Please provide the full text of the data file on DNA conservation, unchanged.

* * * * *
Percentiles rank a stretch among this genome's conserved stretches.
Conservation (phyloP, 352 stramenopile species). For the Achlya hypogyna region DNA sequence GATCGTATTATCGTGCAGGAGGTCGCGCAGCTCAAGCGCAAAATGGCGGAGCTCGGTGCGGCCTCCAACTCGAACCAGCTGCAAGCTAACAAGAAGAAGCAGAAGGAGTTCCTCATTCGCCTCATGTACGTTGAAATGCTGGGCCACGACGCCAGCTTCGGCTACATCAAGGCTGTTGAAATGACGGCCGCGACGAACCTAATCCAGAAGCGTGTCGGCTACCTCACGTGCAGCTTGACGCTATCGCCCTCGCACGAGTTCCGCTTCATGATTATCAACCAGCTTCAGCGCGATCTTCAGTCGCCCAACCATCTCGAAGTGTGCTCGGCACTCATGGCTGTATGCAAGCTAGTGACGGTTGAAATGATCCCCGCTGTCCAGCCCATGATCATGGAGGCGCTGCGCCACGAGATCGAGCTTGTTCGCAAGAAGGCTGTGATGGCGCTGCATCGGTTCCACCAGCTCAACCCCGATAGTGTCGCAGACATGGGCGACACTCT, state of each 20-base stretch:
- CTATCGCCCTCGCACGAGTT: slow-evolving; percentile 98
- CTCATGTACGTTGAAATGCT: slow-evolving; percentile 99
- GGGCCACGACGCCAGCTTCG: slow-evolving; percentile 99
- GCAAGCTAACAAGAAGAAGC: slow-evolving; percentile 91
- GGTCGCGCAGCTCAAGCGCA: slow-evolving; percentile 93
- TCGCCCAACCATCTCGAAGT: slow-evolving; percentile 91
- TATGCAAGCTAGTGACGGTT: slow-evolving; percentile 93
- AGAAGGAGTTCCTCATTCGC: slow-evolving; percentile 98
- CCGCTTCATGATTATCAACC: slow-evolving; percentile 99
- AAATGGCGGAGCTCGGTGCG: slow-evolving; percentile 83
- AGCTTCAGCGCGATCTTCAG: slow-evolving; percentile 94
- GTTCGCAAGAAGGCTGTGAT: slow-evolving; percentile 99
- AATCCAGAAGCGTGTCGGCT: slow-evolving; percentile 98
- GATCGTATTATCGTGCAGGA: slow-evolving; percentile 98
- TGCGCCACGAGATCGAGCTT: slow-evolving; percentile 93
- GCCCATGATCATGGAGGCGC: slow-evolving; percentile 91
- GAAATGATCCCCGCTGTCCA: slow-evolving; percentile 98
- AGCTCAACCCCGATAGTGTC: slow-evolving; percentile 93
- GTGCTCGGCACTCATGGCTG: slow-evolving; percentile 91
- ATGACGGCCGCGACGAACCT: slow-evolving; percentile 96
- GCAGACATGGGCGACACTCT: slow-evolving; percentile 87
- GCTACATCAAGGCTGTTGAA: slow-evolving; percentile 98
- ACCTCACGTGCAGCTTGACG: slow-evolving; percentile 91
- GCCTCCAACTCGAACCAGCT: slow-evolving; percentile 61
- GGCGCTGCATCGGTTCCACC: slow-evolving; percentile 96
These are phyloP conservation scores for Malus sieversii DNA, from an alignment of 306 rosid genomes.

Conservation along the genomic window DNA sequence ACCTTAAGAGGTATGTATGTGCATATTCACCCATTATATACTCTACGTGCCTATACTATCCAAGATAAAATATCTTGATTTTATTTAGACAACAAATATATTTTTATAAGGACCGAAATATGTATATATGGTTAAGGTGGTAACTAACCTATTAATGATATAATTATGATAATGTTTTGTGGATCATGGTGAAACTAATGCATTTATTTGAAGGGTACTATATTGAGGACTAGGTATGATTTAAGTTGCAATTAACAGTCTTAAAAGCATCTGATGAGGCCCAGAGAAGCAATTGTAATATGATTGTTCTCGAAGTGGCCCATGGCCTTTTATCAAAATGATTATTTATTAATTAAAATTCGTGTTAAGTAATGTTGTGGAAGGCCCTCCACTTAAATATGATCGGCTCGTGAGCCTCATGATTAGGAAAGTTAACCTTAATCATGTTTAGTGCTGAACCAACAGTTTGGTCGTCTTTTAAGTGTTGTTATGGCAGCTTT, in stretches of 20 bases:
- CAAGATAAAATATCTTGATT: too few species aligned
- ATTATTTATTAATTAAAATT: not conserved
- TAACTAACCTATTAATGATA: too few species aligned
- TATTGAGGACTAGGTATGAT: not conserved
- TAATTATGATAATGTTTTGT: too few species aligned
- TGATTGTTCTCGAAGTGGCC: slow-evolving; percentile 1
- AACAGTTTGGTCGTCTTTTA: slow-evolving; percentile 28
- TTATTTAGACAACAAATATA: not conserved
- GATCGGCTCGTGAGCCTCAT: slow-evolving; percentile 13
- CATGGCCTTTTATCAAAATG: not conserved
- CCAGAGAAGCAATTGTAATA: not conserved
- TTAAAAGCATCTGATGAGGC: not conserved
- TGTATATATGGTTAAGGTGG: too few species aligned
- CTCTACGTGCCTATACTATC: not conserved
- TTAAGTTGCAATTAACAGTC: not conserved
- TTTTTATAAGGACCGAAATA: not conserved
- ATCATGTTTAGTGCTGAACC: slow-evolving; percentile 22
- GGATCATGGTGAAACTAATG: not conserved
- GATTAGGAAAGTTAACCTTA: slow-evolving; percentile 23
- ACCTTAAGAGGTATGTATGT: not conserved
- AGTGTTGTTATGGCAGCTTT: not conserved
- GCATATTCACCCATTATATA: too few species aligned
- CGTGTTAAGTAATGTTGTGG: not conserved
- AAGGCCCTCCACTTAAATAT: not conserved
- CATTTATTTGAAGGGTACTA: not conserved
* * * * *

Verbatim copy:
Percentiles rank a stretch among this genome's conserved stretches.
Conservation (phyloP, 352 stramenopile species). For the Achlya hypogyna region DNA sequence GATCGTATTATCGTGCAGGAGGTCGCGCAGCTCAAGCGCAAAATGGCGGAGCTCGGTGCGGCCTCCAACTCGAACCAGCTGCAAGCTAACAAGAAGAAGCAGAAGGAGTTCCTCATTCGCCTCATGTACGTTGAAATGCTGGGCCACGACGCCAGCTTCGGCTACATCAAGGCTGTTGAAATGACGGCCGCGACGAACCTAATCCAGAAGCGTGTCGGCTACCTCACGTGCAGCTTGACGCTATCGCCCTCGCACGAGTTCCGCTTCATGATTATCAACCAGCTTCAGCGCGATCTTCAGTCGCCCAACCATCTCGAAGTGTGCTCGGCACTCATGGCTGTATGCAAGCTAGTGACGGTTGAAATGATCCCCGCTGTCCAGCCCATGATCATGGAGGCGCTGCGCCACGAGATCGAGCTTGTTCGCAAGAAGGCTGTGATGGCGCTGCATCGGTTCCACCAGCTCAACCCCGATAGTGTCGCAGACATGGGCGACACTCT, state of each 20-base stretch:
- CTATCGCCCTCGCACGAGTT: slow-evolving; percentile 98
- CTCATGTACGTTGAAATGCT: slow-evolving; percentile 99
- GGGCCACGACGCCAGCTTCG: slow-evolving; percentile 99
- GCAAGCTAACAAGAAGAAGC: slow-evolving; percentile 91
- GGTCGCGCAGCTCAAGCGCA: slow-evolving; percentile 93
- TCGCCCAACCATCTCGAAGT: slow-evolving; percentile 91
- TATGCAAGCTAGTGACGGTT: slow-evolving; percentile 93
- AGAAGGAGTTCCTCATTCGC: slow-evolving; percentile 98
- CCGCTTCATGATTATCAACC: slow-evolving; percentile 99
- AAATGGCGGAGCTCGGTGCG: slow-evolving; percentile 83
- AGCTTCAGCGCGATCTTCAG: slow-evolving; percentile 94
- GTTCGCAAGAAGGCTGTGAT: slow-evolving; percentile 99
- AATCCAGAAGCGTGTCGGCT: slow-evolving; percentile 98
- GATCGTATTATCGTGCAGGA: slow-evolving; percentile 98
- TGCGCCACGAGATCGAGCTT: slow-evolving; percentile 93
- GCCCATGATCATGGAGGCGC: slow-evolving; percentile 91
- GAAATGATCCCCGCTGTCCA: slow-evolving; percentile 98
- AGCTCAACCCCGATAGTGTC: slow-evolving; percentile 93
- GTGCTCGGCACTCATGGCTG: slow-evolving; percentile 91
- ATGACGGCCGCGACGAACCT: slow-evolving; percentile 96
- GCAGACATGGGCGACACTCT: slow-evolving; percentile 87
- GCTACATCAAGGCTGTTGAA: slow-evolving; percentile 98
- ACCTCACGTGCAGCTTGACG: slow-evolving; percentile 91
- GCCTCCAACTCGAACCAGCT: slow-evolving; percentile 61
- GGCGCTGCATCGGTTCCACC: slow-evolving; percentile 96
These are phyloP conservation scores for Malus sieversii DNA, from an alignment of 306 rosid genomes.

Conservation along the genomic window DNA sequence ACCTTAAGAGGTATGTATGTGCATATTCACCCATTATATACTCTACGTGCCTATACTATCCAAGATAAAATATCTTGATTTTATTTAGACAACAAATATATTTTTATAAGGACCGAAATATGTATATATGGTTAAGGTGGTAACTAACCTATTAATGATATAATTATGATAATGTTTTGTGGATCATGGTGAAACTAATGCATTTATTTGAAGGGTACTATATTGAGGACTAGGTATGATTTAAGTTGCAATTAACAGTCTTAAAAGCATCTGATGAGGCCCAGAGAAGCAATTGTAATATGATTGTTCTCGAAGTGGCCCATGGCCTTTTATCAAAATGATTATTTATTAATTAAAATTCGTGTTAAGTAATGTTGTGGAAGGCCCTCCACTTAAATATGATCGGCTCGTGAGCCTCATGATTAGGAAAGTTAACCTTAATCATGTTTAGTGCTGAACCAACAGTTTGGTCGTCTTTTAAGTGTTGTTATGGCAGCTTT, in stretches of 20 bases:
- CAAGATAAAATATCTTGATT: too few species aligned
- ATTATTTATTAATTAAAATT: not conserved
- TAACTAACCTATTAATGATA: too few species aligned
- TATTGAGGACTAGGTATGAT: not conserved
- TAATTATGATAATGTTTTGT: too few species aligned
- TGATTGTTCTCGAAGTGGCC: slow-evolving; percentile 1
- AACAGTTTGGTCGTCTTTTA: slow-evolving; percentile 28
- TTATTTAGACAACAAATATA: not conserved
- GATCGGCTCGTGAGCCTCAT: slow-evolving; percentile 13
- CATGGCCTTTTATCAAAATG: not conserved
- CCAGAGAAGCAATTGTAATA: not conserved
- TTAAAAGCATCTGATGAGGC: not conserved
- TGTATATATGGTTAAGGTGG: too few species aligned
- CTCTACGTGCCTATACTATC: not conserved
- TTAAGTTGCAATTAACAGTC: not conserved
- TTTTTATAAGGACCGAAATA: not conserved
- ATCATGTTTAGTGCTGAACC: slow-evolving; percentile 22
- GGATCATGGTGAAACTAATG: not conserved
- GATTAGGAAAGTTAACCTTA: slow-evolving; percentile 23
- ACCTTAAGAGGTATGTATGT: not conserved
- AGTGTTGTTATGGCAGCTTT: not conserved
- GCATATTCACCCATTATATA: too few species aligned
- CGTGTTAAGTAATGTTGTGG: not conserved
- AAGGCCCTCCACTTAAATAT: not conserved
- CATTTATTTGAAGGGTACTA: not conserved